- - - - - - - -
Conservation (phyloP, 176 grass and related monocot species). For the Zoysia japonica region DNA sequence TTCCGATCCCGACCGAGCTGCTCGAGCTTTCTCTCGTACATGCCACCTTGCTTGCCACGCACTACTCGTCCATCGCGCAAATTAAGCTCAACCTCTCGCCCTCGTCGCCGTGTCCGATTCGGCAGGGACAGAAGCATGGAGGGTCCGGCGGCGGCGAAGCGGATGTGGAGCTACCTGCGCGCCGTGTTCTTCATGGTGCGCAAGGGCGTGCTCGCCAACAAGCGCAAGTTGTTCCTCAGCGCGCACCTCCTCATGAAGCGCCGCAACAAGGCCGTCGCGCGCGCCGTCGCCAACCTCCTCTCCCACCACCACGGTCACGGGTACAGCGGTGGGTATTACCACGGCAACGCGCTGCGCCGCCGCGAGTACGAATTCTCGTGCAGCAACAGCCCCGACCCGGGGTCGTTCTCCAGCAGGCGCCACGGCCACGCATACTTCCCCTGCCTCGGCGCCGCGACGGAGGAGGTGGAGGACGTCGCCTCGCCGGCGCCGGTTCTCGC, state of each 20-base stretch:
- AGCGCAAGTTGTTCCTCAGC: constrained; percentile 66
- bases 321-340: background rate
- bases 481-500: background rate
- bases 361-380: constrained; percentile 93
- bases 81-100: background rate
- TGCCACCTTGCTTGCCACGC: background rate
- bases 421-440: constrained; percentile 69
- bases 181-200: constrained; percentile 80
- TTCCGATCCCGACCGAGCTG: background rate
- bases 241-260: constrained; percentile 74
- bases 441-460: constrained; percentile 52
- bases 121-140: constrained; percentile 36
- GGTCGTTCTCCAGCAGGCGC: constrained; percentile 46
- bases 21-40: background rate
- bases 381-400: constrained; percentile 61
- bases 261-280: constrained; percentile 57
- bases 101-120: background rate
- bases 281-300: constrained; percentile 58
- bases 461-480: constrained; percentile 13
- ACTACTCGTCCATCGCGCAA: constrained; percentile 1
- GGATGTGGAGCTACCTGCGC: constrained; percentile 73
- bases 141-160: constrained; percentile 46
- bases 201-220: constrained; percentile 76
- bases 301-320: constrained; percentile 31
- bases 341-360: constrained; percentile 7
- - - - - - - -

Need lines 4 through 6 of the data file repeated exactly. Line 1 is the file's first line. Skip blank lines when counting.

- bases 481-500: background rate
- bases 361-380: constrained; percentile 93
- bases 81-100: background rate